Justia Class Action Opinion Summaries

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A class of employees who participated in Banner Health, Inc.’s 401(k) defined contribution savings plan accused Banner and other plan fiduciaries of breaching duties owed under the Employee Retirement Income Security Act (ERISA). A district court agreed in part, concluding that Banner had breached its fiduciary duty to plan participants by failing to monitor its recordkeeping service agreement with Fidelity Management Trust Company: this failure to monitor resulted in years of overpayment to Fidelity and corresponding losses to plan participants. During the bench trial, the employees’ expert witness testified the plan participants had incurred over $19 million in losses stemming from the breach. But having determined the expert evidence on losses was not reliable, the court fashioned its own measure of damages for the breach. Also, despite finding that Banner breached its fiduciary duty, the district court entered judgment for Banner on several of the class’s other claims: the court found that Banner’s breach of duty did not warrant injunctive relief and that Banner had not engaged in a “prohibited transaction” with Fidelity as defined by ERISA. The class appealed, arguing the district court adopted an improper method for calculating damages and prejudgment interest, abused its discretion by denying injunctive relief, and erred in entering judgment for Banner on the prohibited transaction claim. Finding no abuse of discretion or other reversible error, the Tenth Circuit affirmed the district court in each instance. View "Ramos v. Banner Health" on Justia Law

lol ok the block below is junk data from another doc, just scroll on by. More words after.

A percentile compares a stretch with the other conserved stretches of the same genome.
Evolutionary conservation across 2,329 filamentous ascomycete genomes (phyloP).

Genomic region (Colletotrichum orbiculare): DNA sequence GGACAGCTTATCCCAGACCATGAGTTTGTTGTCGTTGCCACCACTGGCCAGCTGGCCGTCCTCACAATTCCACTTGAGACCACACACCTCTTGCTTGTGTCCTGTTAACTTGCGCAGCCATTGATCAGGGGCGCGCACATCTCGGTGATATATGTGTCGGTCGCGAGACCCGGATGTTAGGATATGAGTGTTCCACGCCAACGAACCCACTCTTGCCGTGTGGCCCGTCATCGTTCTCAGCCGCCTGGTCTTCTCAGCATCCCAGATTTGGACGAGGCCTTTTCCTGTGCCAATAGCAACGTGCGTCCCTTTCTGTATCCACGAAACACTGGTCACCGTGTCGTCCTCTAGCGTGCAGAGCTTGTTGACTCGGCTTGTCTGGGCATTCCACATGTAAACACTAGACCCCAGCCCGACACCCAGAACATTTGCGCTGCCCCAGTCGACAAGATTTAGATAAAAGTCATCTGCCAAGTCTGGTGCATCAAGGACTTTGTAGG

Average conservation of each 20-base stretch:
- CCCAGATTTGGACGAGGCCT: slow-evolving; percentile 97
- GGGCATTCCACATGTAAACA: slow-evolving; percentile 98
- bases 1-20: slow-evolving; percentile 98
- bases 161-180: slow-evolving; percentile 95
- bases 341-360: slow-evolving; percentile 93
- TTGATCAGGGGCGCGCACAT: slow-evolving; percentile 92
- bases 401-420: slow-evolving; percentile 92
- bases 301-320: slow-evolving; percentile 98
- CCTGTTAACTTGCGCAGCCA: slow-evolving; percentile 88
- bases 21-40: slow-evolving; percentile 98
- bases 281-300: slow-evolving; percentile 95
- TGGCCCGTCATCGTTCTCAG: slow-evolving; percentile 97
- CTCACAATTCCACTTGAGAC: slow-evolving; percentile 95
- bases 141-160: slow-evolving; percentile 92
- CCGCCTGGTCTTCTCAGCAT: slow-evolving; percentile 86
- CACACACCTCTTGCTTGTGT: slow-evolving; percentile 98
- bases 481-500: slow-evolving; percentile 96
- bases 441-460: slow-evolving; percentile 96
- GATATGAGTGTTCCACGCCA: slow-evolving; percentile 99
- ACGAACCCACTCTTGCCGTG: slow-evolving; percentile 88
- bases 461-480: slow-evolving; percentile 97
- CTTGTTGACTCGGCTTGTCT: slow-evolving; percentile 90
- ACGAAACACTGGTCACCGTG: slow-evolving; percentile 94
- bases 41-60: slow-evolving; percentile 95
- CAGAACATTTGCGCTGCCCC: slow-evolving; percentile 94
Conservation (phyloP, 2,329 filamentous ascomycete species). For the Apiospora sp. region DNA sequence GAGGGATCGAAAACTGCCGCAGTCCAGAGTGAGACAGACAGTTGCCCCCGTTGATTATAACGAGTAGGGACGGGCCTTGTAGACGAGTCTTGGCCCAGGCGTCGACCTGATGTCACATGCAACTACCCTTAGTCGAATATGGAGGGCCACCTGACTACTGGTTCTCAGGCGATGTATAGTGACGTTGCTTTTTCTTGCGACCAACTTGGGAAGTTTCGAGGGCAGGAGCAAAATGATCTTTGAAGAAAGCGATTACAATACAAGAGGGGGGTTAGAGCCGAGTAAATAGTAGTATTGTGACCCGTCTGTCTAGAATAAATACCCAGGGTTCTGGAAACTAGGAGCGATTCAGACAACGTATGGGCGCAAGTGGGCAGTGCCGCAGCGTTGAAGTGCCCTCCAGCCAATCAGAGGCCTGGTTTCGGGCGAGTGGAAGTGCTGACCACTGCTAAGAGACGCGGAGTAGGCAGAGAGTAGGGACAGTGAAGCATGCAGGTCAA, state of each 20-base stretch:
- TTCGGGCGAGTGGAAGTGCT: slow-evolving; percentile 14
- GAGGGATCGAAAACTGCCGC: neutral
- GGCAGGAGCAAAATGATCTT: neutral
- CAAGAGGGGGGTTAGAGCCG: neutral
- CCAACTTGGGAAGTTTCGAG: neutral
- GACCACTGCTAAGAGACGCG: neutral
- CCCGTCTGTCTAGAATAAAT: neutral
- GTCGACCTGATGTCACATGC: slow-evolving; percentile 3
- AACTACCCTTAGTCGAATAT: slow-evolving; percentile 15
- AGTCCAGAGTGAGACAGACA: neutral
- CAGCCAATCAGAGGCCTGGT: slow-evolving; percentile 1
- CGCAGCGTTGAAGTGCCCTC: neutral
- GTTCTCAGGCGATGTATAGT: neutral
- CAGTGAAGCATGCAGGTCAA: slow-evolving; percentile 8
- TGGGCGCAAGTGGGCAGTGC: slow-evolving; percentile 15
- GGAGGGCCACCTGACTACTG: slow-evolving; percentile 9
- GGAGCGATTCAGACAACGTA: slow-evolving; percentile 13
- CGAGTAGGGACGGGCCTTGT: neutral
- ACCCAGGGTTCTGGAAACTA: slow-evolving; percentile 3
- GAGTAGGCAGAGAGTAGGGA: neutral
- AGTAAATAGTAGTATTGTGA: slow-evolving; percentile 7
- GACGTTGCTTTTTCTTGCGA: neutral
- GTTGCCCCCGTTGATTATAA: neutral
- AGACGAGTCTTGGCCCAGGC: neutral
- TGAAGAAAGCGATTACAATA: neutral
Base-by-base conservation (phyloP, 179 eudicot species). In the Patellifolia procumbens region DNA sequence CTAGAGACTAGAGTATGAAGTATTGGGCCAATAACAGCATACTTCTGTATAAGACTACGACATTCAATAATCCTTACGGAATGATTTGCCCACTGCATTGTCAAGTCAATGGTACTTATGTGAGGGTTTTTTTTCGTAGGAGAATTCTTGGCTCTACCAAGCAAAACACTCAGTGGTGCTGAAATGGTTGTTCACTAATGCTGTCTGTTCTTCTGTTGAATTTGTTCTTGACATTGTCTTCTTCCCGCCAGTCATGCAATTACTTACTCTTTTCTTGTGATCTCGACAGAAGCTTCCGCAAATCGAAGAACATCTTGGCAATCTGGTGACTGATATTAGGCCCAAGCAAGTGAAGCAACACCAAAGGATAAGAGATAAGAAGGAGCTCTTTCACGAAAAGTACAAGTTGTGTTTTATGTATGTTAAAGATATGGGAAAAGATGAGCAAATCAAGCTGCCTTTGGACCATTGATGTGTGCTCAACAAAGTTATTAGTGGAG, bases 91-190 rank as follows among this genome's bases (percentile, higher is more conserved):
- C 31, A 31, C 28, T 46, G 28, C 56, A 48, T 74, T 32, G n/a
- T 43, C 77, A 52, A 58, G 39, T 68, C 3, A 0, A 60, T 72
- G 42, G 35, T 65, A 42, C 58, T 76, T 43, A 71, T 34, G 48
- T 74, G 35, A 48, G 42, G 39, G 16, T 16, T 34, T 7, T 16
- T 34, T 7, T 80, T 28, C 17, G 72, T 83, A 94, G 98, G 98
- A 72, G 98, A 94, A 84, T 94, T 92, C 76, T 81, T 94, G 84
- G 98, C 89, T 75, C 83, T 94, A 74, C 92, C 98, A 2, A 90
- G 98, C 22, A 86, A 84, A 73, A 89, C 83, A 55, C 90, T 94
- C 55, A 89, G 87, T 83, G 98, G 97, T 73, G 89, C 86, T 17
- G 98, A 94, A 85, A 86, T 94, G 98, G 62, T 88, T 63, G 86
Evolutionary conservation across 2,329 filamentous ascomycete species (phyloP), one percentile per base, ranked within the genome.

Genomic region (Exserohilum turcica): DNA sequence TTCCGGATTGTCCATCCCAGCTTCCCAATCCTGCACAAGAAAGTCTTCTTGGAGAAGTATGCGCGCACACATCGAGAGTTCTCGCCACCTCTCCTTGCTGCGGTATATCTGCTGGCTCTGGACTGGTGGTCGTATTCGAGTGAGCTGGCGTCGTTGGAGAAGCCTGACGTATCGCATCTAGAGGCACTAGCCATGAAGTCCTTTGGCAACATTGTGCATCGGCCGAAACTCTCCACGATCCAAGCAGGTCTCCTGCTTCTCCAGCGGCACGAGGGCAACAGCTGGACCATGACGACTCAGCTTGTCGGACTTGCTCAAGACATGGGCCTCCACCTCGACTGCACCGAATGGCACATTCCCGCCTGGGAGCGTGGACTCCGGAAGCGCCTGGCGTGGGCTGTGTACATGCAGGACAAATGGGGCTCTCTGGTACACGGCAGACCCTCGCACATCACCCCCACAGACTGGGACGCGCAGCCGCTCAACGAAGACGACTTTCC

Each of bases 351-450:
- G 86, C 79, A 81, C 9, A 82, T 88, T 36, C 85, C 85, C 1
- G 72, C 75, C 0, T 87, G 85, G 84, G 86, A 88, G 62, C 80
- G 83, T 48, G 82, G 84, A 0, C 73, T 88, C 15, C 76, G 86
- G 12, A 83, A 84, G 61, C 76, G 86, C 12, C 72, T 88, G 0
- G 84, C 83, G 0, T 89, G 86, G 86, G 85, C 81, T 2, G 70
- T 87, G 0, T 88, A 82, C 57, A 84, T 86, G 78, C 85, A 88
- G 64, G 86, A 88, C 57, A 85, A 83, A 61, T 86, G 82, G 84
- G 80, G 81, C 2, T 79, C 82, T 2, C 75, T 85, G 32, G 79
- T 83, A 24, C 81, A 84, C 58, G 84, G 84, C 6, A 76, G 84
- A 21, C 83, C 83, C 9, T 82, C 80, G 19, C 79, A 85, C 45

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This appeal arose out of the 2017 data privacy breach of Equifax and its affiliates. Plaintiffs and Equifax eventually settled their dispute, the district court approved the settlement, certified the settlement class, awarded attorney's fees and expenses, and approved incentive awards for the class representatives. Several of the objectors appealed.After establishing jurisdiction, the Eleventh Circuit affirmed the district court's rulings in full, with the exception of the incentive awards for the class representatives, which the court reversed and remanded. In this case, after awarding attorney's fees and expenses to plaintiffs' counsel, the district court approved incentive awards for the class representatives in order to compensate them for their services and the risks they incurred on behalf of the class. However, in Johnson v. NPAS Sols., LLC, 975 F.3d 1244, 1260 (11th Cir. 2020), a panel of this court held that incentive awards for class representatives are prohibited. On remand, the court instructed the district court to vacate the incentive award and to otherwise leave the settlement agreement intact. View "Shiyang Huang v. Equifax Inc." on Justia Law